Review Summary: The former Pedro the Lion singer embraces his doubts.
When David Bazan started Pedro the Lion some fourteen years ago, his intimate lyrics and overwhelming sense of perception gained him quick adoration from more devout indie fans. He never was content singing praise songs, but instead penned testaments to his struggles with faith and addiction. After all, like the rest of us, he's only human. For many of his fans, Bazan's early songs connected at a personal level, especially songs like “The Secret of the Easy Yoke”. As Bazan's career progressed so did his doubts. By the time Pedro the Lion called it quits in 2005, Bazan's views on sex, his heavy drinking, and tales of betrayal rather than those of praise and forgiveness had alienated many of his former fans.
In the five years that have passed since Pedro the Lion's swan song, Achilles Heel
, Bazan's doubt has turned into rejection. His first solo full-length Curse Your Branches
is an inward gaze into the mind of a man no longer questioning the fading of his convictions but embracing it. “Wait just a minute/ you expect me to believe /that all this misbehaving/ grew from one enchanted tree?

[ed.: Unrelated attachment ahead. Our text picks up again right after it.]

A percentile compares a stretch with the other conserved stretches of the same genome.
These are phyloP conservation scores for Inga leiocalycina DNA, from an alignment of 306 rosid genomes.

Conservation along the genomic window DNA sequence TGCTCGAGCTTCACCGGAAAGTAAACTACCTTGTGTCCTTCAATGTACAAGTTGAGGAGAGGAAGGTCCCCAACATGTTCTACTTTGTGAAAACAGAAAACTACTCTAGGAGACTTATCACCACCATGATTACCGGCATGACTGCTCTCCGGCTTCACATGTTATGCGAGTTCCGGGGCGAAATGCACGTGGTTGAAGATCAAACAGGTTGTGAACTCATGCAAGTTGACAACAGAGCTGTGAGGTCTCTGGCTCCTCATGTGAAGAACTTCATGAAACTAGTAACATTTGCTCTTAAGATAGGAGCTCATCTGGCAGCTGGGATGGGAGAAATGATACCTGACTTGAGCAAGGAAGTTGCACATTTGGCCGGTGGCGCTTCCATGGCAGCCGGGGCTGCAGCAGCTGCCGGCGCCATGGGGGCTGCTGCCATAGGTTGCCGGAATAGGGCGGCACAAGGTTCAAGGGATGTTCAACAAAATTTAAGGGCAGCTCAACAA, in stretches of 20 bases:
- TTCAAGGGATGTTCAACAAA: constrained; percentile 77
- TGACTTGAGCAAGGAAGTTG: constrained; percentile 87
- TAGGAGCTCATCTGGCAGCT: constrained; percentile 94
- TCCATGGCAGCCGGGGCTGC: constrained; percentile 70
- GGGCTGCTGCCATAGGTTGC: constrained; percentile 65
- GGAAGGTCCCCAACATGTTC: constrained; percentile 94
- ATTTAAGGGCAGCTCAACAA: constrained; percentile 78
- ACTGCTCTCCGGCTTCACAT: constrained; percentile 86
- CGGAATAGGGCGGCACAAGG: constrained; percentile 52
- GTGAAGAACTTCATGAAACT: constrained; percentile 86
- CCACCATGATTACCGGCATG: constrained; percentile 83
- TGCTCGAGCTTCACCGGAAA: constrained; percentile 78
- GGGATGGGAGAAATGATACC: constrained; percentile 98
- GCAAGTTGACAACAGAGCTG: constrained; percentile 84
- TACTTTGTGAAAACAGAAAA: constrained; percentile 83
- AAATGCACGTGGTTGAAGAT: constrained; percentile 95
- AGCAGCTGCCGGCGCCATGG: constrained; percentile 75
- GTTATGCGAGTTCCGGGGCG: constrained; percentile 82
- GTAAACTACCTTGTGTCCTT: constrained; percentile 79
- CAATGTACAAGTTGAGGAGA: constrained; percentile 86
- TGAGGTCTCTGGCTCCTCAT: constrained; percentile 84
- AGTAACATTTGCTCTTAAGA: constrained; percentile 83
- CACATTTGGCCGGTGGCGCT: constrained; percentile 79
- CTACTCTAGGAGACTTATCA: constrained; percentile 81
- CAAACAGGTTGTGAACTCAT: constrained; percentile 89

” he asks on the album's opener “Hard to Be”. His new found acceptance of his ventures into agnosticism drives Curse Your Branches
. Not only does he clarify his descent from faith, but also defends it from those closest to him, especially on “When We Fall” where he bitterly sings “If my mother cries when I tell her what I discovered/ then I hope she remembers she taught me to fallow my heart / and if you bully her like you done me with fear of damnation / then I hope she can see you for what you are
Bazan's heavy lyricism is held in check by the vibrant instrumentation. Developing the more lively and twangy aspects of Achilles Heel
, most notably on tracks such as “Bearing Witness” and “Please Baby, Please”, Bazan presents a strong country vibe to the mid-tempo indie rock sound that he has worked with since the late nineties. That's not to say that he has abandoned the somber acoustic numbers that have made him so endearing. If it wasn't for the lyrical shift “Harmless Sparks” would fit snugly between any of the songs on 1998's It's Hard to Find A Friend
On David Bazan's Barsuk debut, he spills his heart into every aspect of the album. Curse Your Branches
is yet another glimpse into the soul and psyche of one of America's most over looked singer songwriters, and is easily Bazan's best work in over a decade.